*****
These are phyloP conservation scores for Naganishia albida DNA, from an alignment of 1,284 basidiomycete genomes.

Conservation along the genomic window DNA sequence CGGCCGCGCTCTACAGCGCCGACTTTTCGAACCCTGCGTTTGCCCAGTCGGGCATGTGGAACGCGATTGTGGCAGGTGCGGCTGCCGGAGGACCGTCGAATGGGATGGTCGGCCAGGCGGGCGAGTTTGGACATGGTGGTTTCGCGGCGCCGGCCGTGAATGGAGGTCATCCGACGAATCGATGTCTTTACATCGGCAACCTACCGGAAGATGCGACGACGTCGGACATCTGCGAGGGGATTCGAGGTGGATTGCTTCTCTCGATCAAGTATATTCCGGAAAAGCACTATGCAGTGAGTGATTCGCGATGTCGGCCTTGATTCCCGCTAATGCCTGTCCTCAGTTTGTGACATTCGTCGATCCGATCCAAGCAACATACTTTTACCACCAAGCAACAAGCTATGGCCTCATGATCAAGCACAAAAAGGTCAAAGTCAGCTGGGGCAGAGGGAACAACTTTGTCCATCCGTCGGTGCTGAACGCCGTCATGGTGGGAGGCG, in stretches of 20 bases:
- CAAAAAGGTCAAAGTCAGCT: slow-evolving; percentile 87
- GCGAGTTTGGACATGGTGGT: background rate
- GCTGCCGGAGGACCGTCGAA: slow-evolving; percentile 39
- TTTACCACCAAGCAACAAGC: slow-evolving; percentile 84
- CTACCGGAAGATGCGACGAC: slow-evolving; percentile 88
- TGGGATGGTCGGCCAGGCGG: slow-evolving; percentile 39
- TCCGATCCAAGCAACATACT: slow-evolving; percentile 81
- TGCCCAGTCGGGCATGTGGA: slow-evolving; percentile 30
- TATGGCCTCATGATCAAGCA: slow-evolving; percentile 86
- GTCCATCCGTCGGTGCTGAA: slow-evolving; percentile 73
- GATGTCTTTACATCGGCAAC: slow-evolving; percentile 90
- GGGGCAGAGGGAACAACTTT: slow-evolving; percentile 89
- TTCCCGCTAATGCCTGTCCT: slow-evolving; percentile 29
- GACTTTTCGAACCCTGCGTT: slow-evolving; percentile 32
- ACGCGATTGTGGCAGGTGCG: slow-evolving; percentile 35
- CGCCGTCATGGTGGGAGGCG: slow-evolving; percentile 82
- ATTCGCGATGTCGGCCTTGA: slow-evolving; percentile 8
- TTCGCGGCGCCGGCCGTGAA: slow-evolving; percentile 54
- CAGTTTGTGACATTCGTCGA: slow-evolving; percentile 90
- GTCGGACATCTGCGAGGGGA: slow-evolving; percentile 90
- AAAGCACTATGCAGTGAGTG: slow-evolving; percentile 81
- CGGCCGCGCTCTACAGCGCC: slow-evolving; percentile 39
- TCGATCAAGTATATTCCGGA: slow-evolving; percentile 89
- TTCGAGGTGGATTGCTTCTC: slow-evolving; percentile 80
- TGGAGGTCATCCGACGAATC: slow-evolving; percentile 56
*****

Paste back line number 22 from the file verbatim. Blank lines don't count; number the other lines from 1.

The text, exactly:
- GTCGGACATCTGCGAGGGGA: slow-evolving; percentile 90